Companies that fail to keep personal data safe risk long-lasting reputational damage that can impact on the future success of the business, according to the Information Commissioner.
Christopher Grahams comments are backed up by a YouGov poll which shows that nearly eight out of ten people would think twice about giving their custom to an online company that had made headlines for failing to stop a data security breach.
Speaking at the Advertising Associations leadership summit tomorrow (Thursday 28 January) Mr Graham will say that ICO fines of up to £500,000 for breaching the Data Protection Act are a powerful deterrent, but the negative impact created by media coverage of a penalty can have a greater impact than the fine itself.
Mr Graham will say:
Companies that play fast and loose with peoples personal information risk the wrath of the ICO and that means fines of up to £500,000.
A heavy fine is bad enough, but the time, energy and money it takes to rebuild customer confidence can be as severe a punishment as the fine itself.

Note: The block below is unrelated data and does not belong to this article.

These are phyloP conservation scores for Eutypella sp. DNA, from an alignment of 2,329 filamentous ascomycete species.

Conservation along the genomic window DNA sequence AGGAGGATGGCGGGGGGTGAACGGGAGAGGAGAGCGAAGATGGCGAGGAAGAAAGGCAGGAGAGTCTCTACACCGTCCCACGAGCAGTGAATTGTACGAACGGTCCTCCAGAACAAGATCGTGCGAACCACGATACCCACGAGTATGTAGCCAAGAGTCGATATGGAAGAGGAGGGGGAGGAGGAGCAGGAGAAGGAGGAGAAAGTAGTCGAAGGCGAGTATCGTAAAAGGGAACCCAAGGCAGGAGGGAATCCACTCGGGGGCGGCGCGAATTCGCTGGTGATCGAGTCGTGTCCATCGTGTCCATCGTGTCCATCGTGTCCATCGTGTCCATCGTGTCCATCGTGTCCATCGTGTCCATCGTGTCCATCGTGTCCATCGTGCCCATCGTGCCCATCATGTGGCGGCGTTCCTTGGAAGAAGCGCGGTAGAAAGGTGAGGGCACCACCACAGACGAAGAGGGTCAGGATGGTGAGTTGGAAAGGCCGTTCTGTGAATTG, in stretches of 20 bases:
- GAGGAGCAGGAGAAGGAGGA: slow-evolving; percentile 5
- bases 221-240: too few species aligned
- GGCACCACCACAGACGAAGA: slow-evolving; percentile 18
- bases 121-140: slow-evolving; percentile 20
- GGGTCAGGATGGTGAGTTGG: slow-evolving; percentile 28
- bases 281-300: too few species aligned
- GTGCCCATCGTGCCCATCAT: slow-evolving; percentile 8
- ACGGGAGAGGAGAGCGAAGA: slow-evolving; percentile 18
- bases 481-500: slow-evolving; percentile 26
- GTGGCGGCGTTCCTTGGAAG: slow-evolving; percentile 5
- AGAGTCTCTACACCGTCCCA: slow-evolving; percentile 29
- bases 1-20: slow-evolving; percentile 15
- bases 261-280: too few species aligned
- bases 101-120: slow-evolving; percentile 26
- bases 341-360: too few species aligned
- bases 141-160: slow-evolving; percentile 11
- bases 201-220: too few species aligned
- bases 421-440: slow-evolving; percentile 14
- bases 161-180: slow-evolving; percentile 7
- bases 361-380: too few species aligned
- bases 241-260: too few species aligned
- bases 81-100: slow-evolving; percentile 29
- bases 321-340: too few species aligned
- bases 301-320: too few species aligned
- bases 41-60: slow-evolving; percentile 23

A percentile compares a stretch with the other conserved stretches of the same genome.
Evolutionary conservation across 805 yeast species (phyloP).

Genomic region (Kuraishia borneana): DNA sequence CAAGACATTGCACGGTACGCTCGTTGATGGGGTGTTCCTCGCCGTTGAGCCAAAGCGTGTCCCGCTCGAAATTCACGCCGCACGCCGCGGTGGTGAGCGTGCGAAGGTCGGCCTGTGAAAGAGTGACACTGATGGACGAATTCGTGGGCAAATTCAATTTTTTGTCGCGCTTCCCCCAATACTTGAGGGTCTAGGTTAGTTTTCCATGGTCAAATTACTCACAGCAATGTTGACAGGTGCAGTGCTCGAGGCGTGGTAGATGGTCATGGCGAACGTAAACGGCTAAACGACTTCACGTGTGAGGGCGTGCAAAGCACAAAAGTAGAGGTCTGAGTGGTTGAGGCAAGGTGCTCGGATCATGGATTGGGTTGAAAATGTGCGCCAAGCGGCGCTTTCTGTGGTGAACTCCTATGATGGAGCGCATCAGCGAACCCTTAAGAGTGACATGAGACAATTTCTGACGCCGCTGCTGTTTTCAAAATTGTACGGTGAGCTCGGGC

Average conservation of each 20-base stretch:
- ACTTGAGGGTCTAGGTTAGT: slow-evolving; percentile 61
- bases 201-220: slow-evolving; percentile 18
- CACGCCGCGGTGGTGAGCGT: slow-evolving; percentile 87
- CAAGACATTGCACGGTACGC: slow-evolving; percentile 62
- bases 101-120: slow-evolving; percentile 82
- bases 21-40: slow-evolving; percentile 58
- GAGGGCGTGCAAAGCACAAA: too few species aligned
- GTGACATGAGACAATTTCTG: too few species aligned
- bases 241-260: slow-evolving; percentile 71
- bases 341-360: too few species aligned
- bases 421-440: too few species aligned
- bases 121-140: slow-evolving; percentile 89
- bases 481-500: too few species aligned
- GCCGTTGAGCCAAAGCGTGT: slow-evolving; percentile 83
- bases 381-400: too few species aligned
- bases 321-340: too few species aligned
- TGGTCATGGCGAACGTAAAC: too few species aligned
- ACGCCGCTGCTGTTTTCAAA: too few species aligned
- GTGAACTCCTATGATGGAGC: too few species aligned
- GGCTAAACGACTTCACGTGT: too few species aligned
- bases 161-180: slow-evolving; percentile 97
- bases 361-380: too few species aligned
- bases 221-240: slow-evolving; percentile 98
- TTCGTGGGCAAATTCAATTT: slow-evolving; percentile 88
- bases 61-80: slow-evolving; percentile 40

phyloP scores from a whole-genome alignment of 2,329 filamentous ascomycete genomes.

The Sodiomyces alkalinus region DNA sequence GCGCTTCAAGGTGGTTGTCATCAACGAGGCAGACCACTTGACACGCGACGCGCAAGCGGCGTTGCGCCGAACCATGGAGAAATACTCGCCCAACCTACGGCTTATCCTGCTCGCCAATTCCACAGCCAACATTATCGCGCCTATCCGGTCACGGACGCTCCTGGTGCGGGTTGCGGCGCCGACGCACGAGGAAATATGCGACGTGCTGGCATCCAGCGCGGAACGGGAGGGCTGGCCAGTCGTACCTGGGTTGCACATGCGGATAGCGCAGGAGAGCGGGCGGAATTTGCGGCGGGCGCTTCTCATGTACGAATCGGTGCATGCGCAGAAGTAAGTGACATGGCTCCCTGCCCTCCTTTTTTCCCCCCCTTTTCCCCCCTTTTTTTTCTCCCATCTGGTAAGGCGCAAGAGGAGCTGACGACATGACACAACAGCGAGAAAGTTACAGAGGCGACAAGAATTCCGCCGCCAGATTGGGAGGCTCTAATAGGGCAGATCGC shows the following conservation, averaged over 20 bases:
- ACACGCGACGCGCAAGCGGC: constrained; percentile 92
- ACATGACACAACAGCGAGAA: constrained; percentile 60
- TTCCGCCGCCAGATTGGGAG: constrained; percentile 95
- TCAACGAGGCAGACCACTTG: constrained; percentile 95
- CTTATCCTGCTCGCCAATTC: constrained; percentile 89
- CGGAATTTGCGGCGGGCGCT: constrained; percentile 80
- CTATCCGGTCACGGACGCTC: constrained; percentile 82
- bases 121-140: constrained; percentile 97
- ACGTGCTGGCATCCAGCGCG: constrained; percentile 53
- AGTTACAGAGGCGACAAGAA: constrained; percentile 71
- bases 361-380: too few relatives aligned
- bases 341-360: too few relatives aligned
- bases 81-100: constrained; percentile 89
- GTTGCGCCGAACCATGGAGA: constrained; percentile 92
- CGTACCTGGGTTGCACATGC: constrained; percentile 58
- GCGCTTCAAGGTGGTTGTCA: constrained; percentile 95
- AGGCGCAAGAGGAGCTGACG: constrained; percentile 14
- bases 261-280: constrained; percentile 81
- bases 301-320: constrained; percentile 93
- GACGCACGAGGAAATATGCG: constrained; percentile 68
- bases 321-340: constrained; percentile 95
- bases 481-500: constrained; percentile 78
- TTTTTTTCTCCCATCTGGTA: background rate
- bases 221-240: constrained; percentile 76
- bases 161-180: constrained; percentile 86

The YouGov poll was commissioned by the ICO to mark European Data Protection Day. It showed 20 per cent of people would definitely stop using a companys services after hearing news of a data breach, while 57 per cent would consider stopping. Only eight per cent said the coverage would make no difference and 14 per cent said they didnt know.
Mr Graham said:
The knock on effect of a data breach can be devastating for a company. Getting hit with a fine is one thing, but when customers start taking their business and their money elsewhere, that can be a real body blow.
Keeping personal data secure is just part of the picture. Some 95 per cent of people polled by YouGov said it was very or fairly important that companies were clear from the outset about how their personal information would be used. And 94 per cent deemed it very or fairly important that their information was not shared with other companies.
Mr Graham said:
It is clear that people care about what happens to their personal information. Getting it right is not only an obligation under law, but it should be central to an organisations reputation management.
Used in accordance with Open Government Licence v3.0